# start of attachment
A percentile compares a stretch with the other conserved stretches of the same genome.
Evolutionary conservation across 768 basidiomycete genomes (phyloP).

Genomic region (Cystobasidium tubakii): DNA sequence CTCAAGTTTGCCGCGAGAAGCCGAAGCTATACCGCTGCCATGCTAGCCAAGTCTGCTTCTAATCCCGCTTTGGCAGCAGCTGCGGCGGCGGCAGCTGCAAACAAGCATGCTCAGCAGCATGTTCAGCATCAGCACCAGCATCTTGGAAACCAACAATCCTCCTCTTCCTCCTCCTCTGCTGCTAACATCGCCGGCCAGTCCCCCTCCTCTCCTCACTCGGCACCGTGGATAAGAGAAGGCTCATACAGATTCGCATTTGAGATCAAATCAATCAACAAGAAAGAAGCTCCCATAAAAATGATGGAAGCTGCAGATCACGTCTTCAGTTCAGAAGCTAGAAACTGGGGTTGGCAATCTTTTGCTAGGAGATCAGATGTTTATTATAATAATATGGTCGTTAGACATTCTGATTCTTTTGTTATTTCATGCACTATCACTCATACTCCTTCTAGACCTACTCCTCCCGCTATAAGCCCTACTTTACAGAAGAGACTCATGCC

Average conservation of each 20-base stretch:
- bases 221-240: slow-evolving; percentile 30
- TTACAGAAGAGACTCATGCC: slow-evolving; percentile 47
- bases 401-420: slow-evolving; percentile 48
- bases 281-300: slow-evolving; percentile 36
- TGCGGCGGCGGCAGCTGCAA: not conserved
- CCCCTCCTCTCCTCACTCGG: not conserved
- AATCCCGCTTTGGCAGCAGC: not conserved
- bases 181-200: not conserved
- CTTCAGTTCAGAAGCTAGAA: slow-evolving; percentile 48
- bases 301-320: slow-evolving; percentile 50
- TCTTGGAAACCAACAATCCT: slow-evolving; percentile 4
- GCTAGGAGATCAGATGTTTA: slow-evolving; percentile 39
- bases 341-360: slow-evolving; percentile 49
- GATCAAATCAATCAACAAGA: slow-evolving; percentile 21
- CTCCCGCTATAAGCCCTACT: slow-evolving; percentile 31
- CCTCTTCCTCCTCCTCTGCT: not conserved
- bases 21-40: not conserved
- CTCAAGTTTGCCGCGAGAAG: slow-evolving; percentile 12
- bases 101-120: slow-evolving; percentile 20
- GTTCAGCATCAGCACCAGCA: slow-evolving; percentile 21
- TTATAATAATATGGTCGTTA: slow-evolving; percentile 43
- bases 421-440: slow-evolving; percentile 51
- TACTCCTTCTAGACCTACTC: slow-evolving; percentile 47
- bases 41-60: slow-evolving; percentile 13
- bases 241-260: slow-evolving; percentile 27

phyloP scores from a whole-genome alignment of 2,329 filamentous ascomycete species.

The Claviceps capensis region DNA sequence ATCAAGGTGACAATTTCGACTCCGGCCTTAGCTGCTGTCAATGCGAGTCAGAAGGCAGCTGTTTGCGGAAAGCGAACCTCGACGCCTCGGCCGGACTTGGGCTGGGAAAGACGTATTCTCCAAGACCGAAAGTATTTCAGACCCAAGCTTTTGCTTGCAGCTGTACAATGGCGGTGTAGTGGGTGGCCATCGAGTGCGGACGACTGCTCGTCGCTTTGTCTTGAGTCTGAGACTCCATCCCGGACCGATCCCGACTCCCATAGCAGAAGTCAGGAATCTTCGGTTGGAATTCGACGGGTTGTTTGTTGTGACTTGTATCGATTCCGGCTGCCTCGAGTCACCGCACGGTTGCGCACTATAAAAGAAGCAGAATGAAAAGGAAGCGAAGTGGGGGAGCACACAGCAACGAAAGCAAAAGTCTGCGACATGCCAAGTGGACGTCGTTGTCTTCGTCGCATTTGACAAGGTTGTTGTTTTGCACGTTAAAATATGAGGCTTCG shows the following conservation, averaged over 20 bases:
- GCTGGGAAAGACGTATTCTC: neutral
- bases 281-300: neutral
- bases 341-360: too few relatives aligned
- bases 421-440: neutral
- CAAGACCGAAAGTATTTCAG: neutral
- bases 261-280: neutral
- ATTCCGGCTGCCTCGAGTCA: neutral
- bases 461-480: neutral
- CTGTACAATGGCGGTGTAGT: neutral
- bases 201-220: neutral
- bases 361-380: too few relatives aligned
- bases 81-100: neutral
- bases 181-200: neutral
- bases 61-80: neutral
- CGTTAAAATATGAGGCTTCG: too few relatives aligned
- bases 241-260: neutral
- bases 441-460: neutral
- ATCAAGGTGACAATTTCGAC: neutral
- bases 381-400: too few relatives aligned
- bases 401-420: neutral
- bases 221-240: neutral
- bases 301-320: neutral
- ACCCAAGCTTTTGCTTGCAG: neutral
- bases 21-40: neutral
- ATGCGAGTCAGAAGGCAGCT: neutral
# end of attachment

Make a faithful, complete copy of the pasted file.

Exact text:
A percentile compares a stretch with the other conserved stretches of the same genome.
Evolutionary conservation across 768 basidiomycete genomes (phyloP).

Genomic region (Cystobasidium tubakii): DNA sequence CTCAAGTTTGCCGCGAGAAGCCGAAGCTATACCGCTGCCATGCTAGCCAAGTCTGCTTCTAATCCCGCTTTGGCAGCAGCTGCGGCGGCGGCAGCTGCAAACAAGCATGCTCAGCAGCATGTTCAGCATCAGCACCAGCATCTTGGAAACCAACAATCCTCCTCTTCCTCCTCCTCTGCTGCTAACATCGCCGGCCAGTCCCCCTCCTCTCCTCACTCGGCACCGTGGATAAGAGAAGGCTCATACAGATTCGCATTTGAGATCAAATCAATCAACAAGAAAGAAGCTCCCATAAAAATGATGGAAGCTGCAGATCACGTCTTCAGTTCAGAAGCTAGAAACTGGGGTTGGCAATCTTTTGCTAGGAGATCAGATGTTTATTATAATAATATGGTCGTTAGACATTCTGATTCTTTTGTTATTTCATGCACTATCACTCATACTCCTTCTAGACCTACTCCTCCCGCTATAAGCCCTACTTTACAGAAGAGACTCATGCC

Average conservation of each 20-base stretch:
- bases 221-240: slow-evolving; percentile 30
- TTACAGAAGAGACTCATGCC: slow-evolving; percentile 47
- bases 401-420: slow-evolving; percentile 48
- bases 281-300: slow-evolving; percentile 36
- TGCGGCGGCGGCAGCTGCAA: not conserved
- CCCCTCCTCTCCTCACTCGG: not conserved
- AATCCCGCTTTGGCAGCAGC: not conserved
- bases 181-200: not conserved
- CTTCAGTTCAGAAGCTAGAA: slow-evolving; percentile 48
- bases 301-320: slow-evolving; percentile 50
- TCTTGGAAACCAACAATCCT: slow-evolving; percentile 4
- GCTAGGAGATCAGATGTTTA: slow-evolving; percentile 39
- bases 341-360: slow-evolving; percentile 49
- GATCAAATCAATCAACAAGA: slow-evolving; percentile 21
- CTCCCGCTATAAGCCCTACT: slow-evolving; percentile 31
- CCTCTTCCTCCTCCTCTGCT: not conserved
- bases 21-40: not conserved
- CTCAAGTTTGCCGCGAGAAG: slow-evolving; percentile 12
- bases 101-120: slow-evolving; percentile 20
- GTTCAGCATCAGCACCAGCA: slow-evolving; percentile 21
- TTATAATAATATGGTCGTTA: slow-evolving; percentile 43
- bases 421-440: slow-evolving; percentile 51
- TACTCCTTCTAGACCTACTC: slow-evolving; percentile 47
- bases 41-60: slow-evolving; percentile 13
- bases 241-260: slow-evolving; percentile 27

phyloP scores from a whole-genome alignment of 2,329 filamentous ascomycete species.

The Claviceps capensis region DNA sequence ATCAAGGTGACAATTTCGACTCCGGCCTTAGCTGCTGTCAATGCGAGTCAGAAGGCAGCTGTTTGCGGAAAGCGAACCTCGACGCCTCGGCCGGACTTGGGCTGGGAAAGACGTATTCTCCAAGACCGAAAGTATTTCAGACCCAAGCTTTTGCTTGCAGCTGTACAATGGCGGTGTAGTGGGTGGCCATCGAGTGCGGACGACTGCTCGTCGCTTTGTCTTGAGTCTGAGACTCCATCCCGGACCGATCCCGACTCCCATAGCAGAAGTCAGGAATCTTCGGTTGGAATTCGACGGGTTGTTTGTTGTGACTTGTATCGATTCCGGCTGCCTCGAGTCACCGCACGGTTGCGCACTATAAAAGAAGCAGAATGAAAAGGAAGCGAAGTGGGGGAGCACACAGCAACGAAAGCAAAAGTCTGCGACATGCCAAGTGGACGTCGTTGTCTTCGTCGCATTTGACAAGGTTGTTGTTTTGCACGTTAAAATATGAGGCTTCG shows the following conservation, averaged over 20 bases:
- GCTGGGAAAGACGTATTCTC: neutral
- bases 281-300: neutral
- bases 341-360: too few relatives aligned
- bases 421-440: neutral
- CAAGACCGAAAGTATTTCAG: neutral
- bases 261-280: neutral
- ATTCCGGCTGCCTCGAGTCA: neutral
- bases 461-480: neutral
- CTGTACAATGGCGGTGTAGT: neutral
- bases 201-220: neutral
- bases 361-380: too few relatives aligned
- bases 81-100: neutral
- bases 181-200: neutral
- bases 61-80: neutral
- CGTTAAAATATGAGGCTTCG: too few relatives aligned
- bases 241-260: neutral
- bases 441-460: neutral
- ATCAAGGTGACAATTTCGAC: neutral
- bases 381-400: too few relatives aligned
- bases 401-420: neutral
- bases 221-240: neutral
- bases 301-320: neutral
- ACCCAAGCTTTTGCTTGCAG: neutral
- bases 21-40: neutral
- ATGCGAGTCAGAAGGCAGCT: neutral